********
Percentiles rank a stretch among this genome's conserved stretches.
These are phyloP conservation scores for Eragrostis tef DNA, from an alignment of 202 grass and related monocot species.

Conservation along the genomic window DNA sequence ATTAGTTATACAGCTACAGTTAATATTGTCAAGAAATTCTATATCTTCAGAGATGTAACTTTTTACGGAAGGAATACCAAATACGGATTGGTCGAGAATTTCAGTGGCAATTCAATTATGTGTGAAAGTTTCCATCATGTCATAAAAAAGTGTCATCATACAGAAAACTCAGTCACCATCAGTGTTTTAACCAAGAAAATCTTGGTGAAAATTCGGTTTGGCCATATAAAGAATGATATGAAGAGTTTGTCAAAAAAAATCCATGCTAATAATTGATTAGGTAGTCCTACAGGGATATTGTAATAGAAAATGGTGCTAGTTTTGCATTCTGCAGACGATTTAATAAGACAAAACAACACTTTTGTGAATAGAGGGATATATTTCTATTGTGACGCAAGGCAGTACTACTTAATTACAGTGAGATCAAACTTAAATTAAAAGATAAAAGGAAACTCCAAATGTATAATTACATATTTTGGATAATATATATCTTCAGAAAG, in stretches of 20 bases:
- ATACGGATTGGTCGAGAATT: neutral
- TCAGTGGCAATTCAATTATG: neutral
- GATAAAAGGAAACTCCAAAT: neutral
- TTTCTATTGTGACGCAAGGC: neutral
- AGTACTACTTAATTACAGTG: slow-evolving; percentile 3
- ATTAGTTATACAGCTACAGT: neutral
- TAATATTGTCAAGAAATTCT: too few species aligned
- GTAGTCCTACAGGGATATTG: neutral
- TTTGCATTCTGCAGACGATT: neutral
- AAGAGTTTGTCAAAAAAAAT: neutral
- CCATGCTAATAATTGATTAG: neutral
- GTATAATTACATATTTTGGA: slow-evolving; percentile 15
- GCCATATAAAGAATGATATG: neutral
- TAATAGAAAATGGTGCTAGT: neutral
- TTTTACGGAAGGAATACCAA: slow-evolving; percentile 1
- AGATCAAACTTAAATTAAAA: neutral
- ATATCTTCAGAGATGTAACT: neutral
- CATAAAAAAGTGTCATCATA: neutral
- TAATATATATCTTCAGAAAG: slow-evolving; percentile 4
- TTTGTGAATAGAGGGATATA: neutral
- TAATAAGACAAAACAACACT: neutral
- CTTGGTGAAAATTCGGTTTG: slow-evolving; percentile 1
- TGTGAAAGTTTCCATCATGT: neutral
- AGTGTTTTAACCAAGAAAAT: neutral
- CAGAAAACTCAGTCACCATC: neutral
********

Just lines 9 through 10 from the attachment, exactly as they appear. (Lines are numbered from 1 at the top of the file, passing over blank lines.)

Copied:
- ATTAGTTATACAGCTACAGT: neutral
- TAATATTGTCAAGAAATTCT: too few species aligned